Organizer: Marc Fischlin
In this talk I'll discuss a recent research project on designing and implementing post-quantum key exchange from the ring learning with errors problem in the TLS protocol. In this first part of the talk, I'll give background on the ring learning with errors problem, discuss the design and security of the key exchange algorithm, and talk about the performance when integrated into TLS. In the second part of the talk, I'll talk about how to actually work with OpenSSL and Apache, going through some of the process of adding a new primitive to OpenSSL's libcrypto, integrating that into a new ciphersuite in libssl, and testing performance using Apache and http_load.
Lattice-based cryptographic primitives are believed to offer resilience against attacks by quantum computers. We demonstrate the practicality of post-quantum key exchange by constructing ciphersuites for the Transport Layer Security (TLS) protocol that provide key exchange based on the ring learning with errors (R-LWE) problem; we accompany these ciphersuites with a rigorous proof of security. Our approach ties lattice-based key exchange together with traditional authentication using RSA or elliptic curve digital signatures: the post-quantum key exchange provides forward secrecy against future quantum attackers, while authentication can be provided using RSA keys that are issued by today's commercial certificate authorities, smoothing the path to adoption.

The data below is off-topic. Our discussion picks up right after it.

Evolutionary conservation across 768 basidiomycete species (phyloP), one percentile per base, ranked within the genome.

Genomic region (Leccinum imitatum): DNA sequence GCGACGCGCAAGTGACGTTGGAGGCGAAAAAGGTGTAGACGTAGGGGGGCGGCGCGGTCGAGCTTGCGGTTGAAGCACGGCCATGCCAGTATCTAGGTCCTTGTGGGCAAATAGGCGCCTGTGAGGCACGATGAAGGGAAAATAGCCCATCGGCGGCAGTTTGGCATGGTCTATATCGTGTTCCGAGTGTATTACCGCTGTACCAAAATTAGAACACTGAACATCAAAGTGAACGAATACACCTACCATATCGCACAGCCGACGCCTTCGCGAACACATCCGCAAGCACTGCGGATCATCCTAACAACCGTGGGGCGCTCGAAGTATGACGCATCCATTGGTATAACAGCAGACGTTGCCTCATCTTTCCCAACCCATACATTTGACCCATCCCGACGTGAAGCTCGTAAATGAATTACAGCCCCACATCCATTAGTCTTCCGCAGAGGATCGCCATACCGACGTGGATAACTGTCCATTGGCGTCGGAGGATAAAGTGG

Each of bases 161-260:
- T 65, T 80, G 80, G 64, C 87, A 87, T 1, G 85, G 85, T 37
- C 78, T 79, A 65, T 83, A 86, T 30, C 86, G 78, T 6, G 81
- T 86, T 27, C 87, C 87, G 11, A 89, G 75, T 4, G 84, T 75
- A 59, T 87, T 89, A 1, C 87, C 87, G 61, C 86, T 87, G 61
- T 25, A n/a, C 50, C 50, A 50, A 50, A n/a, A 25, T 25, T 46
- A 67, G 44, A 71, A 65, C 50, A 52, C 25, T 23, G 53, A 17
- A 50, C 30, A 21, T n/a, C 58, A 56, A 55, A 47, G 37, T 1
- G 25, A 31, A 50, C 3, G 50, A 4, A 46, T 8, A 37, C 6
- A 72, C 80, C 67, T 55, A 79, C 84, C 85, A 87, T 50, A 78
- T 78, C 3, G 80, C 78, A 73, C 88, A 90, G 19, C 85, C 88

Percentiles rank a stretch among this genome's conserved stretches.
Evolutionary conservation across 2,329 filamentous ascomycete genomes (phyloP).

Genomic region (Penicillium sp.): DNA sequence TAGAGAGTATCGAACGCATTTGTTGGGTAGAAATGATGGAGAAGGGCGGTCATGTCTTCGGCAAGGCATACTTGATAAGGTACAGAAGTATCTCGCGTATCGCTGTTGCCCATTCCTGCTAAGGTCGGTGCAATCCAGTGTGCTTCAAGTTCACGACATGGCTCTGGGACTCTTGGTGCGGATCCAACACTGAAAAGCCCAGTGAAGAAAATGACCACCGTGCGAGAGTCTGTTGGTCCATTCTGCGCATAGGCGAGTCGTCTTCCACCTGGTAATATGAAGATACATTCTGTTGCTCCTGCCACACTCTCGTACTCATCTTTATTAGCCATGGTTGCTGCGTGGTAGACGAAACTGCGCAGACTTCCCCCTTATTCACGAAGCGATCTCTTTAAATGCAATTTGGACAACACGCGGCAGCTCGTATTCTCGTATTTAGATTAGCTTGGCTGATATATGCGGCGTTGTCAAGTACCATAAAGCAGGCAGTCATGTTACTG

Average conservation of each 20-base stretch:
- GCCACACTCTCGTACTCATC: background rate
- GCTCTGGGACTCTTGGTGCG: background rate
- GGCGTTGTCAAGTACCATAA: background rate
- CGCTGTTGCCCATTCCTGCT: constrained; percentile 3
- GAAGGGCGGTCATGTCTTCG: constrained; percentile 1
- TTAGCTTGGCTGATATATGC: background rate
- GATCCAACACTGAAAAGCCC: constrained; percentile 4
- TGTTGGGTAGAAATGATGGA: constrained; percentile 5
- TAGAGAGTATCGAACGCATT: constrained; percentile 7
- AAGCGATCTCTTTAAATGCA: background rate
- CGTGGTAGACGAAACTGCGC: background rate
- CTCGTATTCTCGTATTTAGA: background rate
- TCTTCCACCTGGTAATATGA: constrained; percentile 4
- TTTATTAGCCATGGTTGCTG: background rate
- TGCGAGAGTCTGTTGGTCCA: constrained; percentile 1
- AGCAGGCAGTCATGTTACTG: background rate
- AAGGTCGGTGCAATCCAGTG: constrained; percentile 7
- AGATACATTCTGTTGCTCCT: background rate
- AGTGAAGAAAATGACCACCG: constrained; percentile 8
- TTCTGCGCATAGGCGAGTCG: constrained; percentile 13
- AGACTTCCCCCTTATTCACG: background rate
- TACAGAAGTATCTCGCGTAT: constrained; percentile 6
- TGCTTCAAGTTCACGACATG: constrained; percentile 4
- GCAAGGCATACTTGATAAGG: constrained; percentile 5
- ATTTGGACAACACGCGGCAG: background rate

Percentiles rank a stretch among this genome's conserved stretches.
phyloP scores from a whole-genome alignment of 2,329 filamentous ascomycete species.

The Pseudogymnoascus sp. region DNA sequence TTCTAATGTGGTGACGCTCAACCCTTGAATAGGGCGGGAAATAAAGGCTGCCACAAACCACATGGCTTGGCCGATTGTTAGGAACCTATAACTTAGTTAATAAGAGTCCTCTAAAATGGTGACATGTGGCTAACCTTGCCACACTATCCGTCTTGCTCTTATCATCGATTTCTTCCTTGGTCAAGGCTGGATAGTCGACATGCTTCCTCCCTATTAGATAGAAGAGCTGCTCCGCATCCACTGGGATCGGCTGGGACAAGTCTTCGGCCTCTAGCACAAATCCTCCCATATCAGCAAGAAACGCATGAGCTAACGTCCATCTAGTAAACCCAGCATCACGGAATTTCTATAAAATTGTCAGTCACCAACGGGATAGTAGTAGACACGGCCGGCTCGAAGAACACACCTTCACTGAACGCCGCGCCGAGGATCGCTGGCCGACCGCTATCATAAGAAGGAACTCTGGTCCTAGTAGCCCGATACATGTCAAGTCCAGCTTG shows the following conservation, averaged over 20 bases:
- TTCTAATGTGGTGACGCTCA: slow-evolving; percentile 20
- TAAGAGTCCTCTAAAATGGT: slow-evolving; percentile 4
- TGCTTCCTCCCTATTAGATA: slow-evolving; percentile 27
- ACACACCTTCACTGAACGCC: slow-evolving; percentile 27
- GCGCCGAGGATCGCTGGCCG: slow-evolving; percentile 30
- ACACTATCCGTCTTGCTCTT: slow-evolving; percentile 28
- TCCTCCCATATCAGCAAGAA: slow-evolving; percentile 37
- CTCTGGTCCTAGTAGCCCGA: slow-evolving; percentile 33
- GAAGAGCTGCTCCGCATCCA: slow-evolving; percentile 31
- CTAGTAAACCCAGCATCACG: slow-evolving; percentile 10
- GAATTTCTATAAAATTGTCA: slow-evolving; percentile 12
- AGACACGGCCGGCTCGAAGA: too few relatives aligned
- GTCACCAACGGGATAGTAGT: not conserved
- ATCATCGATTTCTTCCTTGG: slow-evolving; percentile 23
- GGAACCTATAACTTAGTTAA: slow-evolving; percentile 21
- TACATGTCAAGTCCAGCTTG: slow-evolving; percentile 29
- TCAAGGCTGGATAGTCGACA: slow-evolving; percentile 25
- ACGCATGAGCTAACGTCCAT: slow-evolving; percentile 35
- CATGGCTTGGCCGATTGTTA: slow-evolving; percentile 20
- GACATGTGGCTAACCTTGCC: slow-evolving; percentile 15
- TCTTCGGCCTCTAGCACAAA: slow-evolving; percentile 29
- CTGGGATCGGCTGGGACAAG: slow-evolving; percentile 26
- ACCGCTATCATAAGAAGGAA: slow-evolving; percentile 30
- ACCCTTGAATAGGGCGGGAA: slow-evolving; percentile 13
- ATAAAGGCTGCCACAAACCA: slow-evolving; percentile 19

Our cryptographically secure implementation, aimed at the 128-bit security level, reveals that the performance price when switching from non-quantum-safe key exchange is not too high. With our R-LWE ciphersuites integrated into the OpenSSL library and using the Apache web server on a 2-core desktop computer, we could serve 506 RLWE-ECDSA-AES128-GCM-SHA256 HTTPS connections per second for a 10 KiB payload. Compared to elliptic curve Diffie--Hellman, this means an 8 KiB increased handshake size and a reduction in throughput of only 21%. This demonstrates that post-quantum key-exchange can already be considered practical. Paper and implementation available from www.douglas.stebila.ca/research/papers/BCNS15.
Joint work with Joppe W. Bos (NXP Semiconductors) and Craig Costello and Michael Naehrig (Microsoft Research).
Dr. Douglas Stebila is a Senior Lecturer in cryptography at the Queensland University of Technology in Brisbane, Australia. His research focuses on improving the security of Internet cryptography protocols such as SSL/TLS and SSH. His previous work on the integration and standardization of elliptic curve cryptography in SSL/TLS has been deployed on hundreds of millions of web browsers and servers worldwide. He holds an MSc from the University of Oxford and a PhD from the University of Waterloo.